But I’m still hopeless in Python, I gave up because I didn’t understand what the following code does except that it does some byte shifting, but for what reason, it beats me.

def getTemp(self):
    t = self.readTemp()
    t_m = (t >> 8) & 0xff;
    t_l = t & 0xff;

    if (t_l > 99):
        t_l = t_l / 1000.0
    else:
        t_l = t_l / 100.0
    return (t_m + t_l)

I knew there has to be an easier way to invoke the sensor board library in C, but where’s the sample code? After much searching, I found a reverse-engineered sensor.so with C source code! How amazing, thanks to this bloke named Lars Christensen. It was just hot off the oven, to be specific just last Saturday 13 Sept. To get started, all I had to do was to clone his source from github. In my raspberrywifai SSH session, I issued the following command (provided you have already installed git too).

git clone https://github.com/larsch/rpi-mems-sensor.git

There was a slight problem. The mpl3115a2.h header file was empty. No worries, just go to the github repository at https://github.com/larsch/rpi-mems-sensor, click on mpl3115a2.h, copy the content, and paste it in the file in your working directory on RaspPi.

You also need to download and extract the bcm2835 library. Then just follow the steps on how to make it. This creates a static library called libbcm2835.a. Next, make the reverse-engineered sensor board library so that you create a new sensor.so, and libmemssensor.a. I was only interested in the static libraries of libbcm2835.a and libmemssensor.a so that I can compile test.c. There wasn’t a proper make statement for test so I just issued my own gcc command.

gcc -Wall -I /home/pi/rpi-mems-sensor  -L. -lmemssensor -lbcm2835 -static test.c -o test libmemssensor.a libbcm2835.a

Do not just run ./test because initializing bcm2835 requires elevated permission. If you do that you will get the following error:

pi@raspberryfai ~/rpi-mems-sensor $ ./test
bcm2835_init: Unable to open /dev/mem: Permission denied

So do this instead:

sudo ./test

And voila! I get the altimeter and temperature reading.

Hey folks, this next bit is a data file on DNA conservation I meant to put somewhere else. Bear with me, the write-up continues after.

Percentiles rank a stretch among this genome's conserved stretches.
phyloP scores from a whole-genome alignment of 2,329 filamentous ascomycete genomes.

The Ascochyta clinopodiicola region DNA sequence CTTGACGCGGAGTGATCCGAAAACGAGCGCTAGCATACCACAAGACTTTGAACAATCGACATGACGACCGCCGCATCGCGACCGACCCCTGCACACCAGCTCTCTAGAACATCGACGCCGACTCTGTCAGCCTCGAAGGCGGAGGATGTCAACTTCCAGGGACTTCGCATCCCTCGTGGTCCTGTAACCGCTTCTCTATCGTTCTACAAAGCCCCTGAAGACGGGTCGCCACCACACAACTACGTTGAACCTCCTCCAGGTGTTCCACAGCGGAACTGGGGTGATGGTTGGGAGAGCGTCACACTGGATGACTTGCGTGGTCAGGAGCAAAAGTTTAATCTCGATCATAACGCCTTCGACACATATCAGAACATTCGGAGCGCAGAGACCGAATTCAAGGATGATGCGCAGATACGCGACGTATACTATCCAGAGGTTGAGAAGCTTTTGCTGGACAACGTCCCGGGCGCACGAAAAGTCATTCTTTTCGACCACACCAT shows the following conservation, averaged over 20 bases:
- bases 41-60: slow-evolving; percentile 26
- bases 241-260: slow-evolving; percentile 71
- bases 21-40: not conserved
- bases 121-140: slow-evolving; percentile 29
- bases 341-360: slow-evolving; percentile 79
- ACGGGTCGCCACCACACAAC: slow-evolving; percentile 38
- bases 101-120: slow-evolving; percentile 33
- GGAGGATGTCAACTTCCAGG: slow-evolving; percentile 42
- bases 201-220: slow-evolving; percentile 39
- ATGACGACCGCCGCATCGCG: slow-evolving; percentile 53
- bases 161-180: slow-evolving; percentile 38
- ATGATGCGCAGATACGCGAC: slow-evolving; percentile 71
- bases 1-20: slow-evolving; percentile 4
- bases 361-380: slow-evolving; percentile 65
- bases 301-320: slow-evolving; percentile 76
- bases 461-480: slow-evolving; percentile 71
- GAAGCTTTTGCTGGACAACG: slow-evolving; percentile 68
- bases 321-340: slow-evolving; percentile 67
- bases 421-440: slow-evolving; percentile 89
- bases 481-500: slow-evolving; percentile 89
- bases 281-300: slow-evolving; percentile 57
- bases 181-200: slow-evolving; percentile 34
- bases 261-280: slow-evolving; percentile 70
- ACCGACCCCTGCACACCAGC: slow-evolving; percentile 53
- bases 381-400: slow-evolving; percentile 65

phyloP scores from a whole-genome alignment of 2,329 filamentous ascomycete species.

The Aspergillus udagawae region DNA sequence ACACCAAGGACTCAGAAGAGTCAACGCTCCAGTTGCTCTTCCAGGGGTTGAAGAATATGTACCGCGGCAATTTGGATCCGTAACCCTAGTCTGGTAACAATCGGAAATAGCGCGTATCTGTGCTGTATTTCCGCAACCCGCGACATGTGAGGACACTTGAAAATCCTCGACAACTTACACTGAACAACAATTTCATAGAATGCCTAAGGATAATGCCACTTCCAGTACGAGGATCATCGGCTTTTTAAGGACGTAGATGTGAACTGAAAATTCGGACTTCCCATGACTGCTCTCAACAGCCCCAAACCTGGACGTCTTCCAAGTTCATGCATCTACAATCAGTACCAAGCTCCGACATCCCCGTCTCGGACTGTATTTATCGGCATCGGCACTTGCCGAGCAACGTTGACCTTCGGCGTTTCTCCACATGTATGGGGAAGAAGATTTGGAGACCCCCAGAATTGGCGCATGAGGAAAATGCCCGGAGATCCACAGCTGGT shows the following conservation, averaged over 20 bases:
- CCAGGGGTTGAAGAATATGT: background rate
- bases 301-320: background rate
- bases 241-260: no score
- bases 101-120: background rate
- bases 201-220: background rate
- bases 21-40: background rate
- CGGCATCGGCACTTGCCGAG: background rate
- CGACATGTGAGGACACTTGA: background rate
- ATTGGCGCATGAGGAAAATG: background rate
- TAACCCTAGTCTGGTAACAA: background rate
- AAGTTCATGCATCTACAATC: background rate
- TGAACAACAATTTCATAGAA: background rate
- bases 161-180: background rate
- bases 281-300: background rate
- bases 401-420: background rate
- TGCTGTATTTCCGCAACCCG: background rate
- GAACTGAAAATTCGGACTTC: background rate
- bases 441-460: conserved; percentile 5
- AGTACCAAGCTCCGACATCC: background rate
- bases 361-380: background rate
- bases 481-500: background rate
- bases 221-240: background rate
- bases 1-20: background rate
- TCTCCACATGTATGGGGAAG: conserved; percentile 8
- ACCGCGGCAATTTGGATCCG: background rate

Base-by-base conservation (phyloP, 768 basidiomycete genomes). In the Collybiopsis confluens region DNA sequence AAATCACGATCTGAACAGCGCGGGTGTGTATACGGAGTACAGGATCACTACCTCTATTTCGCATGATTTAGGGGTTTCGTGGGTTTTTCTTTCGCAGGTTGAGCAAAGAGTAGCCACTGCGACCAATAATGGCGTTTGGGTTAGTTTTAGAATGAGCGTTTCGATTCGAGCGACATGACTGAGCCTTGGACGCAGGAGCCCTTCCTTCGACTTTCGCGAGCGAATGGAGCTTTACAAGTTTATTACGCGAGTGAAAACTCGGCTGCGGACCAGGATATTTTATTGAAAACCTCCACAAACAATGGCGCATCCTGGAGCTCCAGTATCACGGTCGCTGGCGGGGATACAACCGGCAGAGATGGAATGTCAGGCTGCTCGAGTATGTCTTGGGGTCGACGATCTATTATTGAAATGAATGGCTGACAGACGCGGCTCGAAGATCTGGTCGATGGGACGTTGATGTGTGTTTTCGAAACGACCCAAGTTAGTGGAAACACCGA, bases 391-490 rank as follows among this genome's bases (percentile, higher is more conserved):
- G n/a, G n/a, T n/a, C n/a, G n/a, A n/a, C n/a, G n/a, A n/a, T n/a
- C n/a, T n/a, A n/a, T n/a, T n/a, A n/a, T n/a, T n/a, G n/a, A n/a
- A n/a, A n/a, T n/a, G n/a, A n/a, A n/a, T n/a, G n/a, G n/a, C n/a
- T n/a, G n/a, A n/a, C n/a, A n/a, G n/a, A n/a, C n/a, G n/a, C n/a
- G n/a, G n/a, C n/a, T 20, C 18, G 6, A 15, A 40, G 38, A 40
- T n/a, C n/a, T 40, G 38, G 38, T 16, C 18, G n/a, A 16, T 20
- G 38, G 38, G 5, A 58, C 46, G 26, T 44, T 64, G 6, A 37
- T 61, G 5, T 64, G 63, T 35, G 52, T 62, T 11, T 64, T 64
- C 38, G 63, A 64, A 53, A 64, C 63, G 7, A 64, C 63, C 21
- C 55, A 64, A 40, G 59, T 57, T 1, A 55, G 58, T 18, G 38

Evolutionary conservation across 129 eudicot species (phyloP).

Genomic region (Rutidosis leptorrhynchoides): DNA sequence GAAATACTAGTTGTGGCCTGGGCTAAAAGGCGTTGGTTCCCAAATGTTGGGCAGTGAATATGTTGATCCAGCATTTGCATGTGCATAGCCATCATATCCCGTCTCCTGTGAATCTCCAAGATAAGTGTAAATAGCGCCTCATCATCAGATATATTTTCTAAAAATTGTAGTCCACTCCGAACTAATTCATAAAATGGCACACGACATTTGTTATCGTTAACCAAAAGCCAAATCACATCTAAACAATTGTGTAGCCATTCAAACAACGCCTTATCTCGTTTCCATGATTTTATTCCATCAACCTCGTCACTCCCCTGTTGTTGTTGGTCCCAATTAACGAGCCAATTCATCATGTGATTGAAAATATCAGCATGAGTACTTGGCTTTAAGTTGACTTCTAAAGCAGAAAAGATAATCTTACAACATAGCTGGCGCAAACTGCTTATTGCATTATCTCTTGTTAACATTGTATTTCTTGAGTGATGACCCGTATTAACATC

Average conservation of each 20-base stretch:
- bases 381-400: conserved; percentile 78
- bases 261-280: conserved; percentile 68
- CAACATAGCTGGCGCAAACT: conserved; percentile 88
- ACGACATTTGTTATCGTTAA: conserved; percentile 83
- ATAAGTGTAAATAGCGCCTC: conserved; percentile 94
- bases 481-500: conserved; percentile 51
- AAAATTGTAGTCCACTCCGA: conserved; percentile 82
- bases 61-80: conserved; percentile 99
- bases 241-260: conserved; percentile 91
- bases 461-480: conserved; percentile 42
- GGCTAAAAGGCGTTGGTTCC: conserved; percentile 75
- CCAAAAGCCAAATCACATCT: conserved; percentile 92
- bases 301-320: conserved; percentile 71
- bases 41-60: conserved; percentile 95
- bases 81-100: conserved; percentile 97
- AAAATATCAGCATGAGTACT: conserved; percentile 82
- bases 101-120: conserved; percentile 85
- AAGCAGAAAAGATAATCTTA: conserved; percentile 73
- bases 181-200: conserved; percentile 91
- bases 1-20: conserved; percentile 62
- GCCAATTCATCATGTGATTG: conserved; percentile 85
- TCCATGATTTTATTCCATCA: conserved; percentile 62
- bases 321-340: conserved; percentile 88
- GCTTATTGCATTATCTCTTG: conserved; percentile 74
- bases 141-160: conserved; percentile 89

raw alt = 11968
alt: 46.750000, temp: 23.812500
raw alt = 11968
alt: 46.750000, temp: 23.812500
raw alt = 11968
alt: 46.750000, temp: 23.812500
raw alt = 11968

The Python code which I just couldn’t comprehend is the equivalent of the following C code:

 

double getTemp() {
    int t = MPL3115A2_Read_Temp();
    int t_m = (t >> 8) & 0xFF;
    int t_l = t & 0xFF;
    if (t_m > 0x7f) t_m = t_m - 256;
    return t_m + t_l / 256.0;
}

It still beats me what it does, but that’s alright, I just wanted this code to work within the ISS sample C application. Next I embedded this code within the DATAPROVIDER_RESULT DATA_PROVIDER_INIT function. I didn’t want to create a new data model so I reused the sample data model, and chose to assign the altimeter and temperature reading to the stringProperty, as shown in the following code:

// setting StringProperty which contains the alt and temperature
bcm2835_init();
MPL3115A2_Init_Alt();
MPL3115A2_Active();
sleep(1);
char tempinfo[1024];
snprintf(tempinfo, sizeof(tempinfo), "alt: %f, temp: %f\n", getAlt($
stringProperty = tempinfo;

Compile (also includes modifying the makefile to ensure the sensor board header files and static libraries are correctly linked), and then run the ISSAgent app, and wait for it……..

Info: Microsoft Intelligent Systems Agent Console
Info: Using device endpoint: getfityall.device.intelligentsystems.azure.net
Info: Registering device: Name=raspberrywifai, FriendlyName=raspberrywifai, ModelName=Contoso.Device, Description=raspberrywifai
Info: x-ms-activity-id: 557374f8-2342-4bfb-bb7b-ce19199fa77e
Info: Getting endpoints for device raspberrywifai
Info: x-ms-activity-id: 229227bf-483b-4914-a613-e447bb7caca5
Info: Got ingress queue namespace=uswepm01c02x0sb20-0.servicebus.windows.net, name=getfityall/raspberrywifai
Info: Got commands queue namespace=uswepm01c02x0sb20-0.servicebus.windows.net, topic path=DeviceBank1, subscription name=raspberrywifai
Info: Got per device token=[secret]
raw alt = 11152
Info: Uploading message 2e5f2634-bee2-4e88-b1c3-3ed991f25f41 for device raspberrywifai (payload={"@iot.devicename":"raspberrywifai", "value":[ {"@odata.context":"Contoso\/$metadata#Device\/$entity", "@odata.id":"Device('raspberrywifai')", "@Microsoft.IntelligentSystems.Vocabulary.V1.Timestamp":"2014-09-17T00:34:41Z", "structProperty":{"simpleField":17, "structField":{"int32Field":10, "int64Field":34, "doubleField":40.000000000000000, "stringField":"Wed Sep 17 10:34:40 2014\u000A", "guidField":"0F1E2D3C-4B5A-6978-8796-A5B4C3D2E1F0", "binaryField":"AAAA", "dateTimeOffsetField":"2014-09-17T10:34:40Z", "booleanField":true}}, "stringProperty":"alt: 43.562500, temp: 22.812500\u000A", "dateTimeOffsetProperty":"2014-09-17T10:34:40Z"} ]}) ...Info: Success

Or more specifically:

"stringProperty":"alt: 43.562500, temp: 22.812500\u000A"

Woo hoo! I got it. Now moving on to the next steps. This opens up other possibilities such as sending temperature as an event on a pre-determined interval, and also set up alarm when temperature falls below or goes above a certain value. The fun begins! :)